Mongolia Has A China Complex

By Yuriy Humber and Michael Kohn - 2013-07-10T08:38:35Z

Photograph by Tomohiro Ohsumi/Bloomberg

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A provincial capital 120 miles (190 kilometers) north of the China-Mongolia border, Dalanzadgad once drowsed along on a two-season economy, when herders sheared goats and sold cashmere in the spring and slaughtered animals for meat in autumn. Now it has a taxi service, a shopping mall and a burgeoning merchant class. Disposable diapers, a luxury item three years ago, have become a “daily essential,” says entrepreneur Tegsjargal. She’s opened two shops, built a two-story house and drives a late-model SUV.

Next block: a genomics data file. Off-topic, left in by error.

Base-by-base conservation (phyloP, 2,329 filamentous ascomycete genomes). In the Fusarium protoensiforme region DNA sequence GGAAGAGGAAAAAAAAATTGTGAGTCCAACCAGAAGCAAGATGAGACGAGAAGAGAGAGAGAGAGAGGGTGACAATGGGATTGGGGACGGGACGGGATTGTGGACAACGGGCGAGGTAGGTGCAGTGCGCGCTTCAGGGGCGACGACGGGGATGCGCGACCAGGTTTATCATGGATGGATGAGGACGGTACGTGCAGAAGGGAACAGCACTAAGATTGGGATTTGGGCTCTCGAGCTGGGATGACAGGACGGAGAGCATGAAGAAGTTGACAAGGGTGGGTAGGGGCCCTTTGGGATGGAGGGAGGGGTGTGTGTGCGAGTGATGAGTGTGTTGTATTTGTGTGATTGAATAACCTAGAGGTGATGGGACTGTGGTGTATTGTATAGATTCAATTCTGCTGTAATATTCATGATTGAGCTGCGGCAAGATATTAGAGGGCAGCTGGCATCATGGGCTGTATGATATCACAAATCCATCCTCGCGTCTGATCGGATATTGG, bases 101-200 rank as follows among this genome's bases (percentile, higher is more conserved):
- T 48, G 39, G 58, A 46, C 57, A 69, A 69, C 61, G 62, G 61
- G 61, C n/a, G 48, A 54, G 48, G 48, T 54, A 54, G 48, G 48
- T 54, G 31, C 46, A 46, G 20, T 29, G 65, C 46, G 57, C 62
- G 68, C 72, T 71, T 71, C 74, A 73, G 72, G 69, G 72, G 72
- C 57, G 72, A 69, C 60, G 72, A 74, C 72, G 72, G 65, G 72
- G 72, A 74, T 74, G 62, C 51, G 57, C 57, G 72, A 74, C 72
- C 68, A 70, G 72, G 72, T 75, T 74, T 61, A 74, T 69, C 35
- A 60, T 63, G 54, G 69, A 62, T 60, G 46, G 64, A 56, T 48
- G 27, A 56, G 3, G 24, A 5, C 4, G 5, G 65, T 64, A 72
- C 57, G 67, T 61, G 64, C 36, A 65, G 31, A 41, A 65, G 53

And yet Tegsjargal frets about the reliability and motives of the very country that is making her prosperous. The Chinese in general maintain “chauvinistic” attitudes toward Mongolians, she says. Moreover, “you just don't know if there will be an epidemic outbreak or China will shut the border.”

Left: A customer shops at a store in Dalanzadgad, Mongolia.

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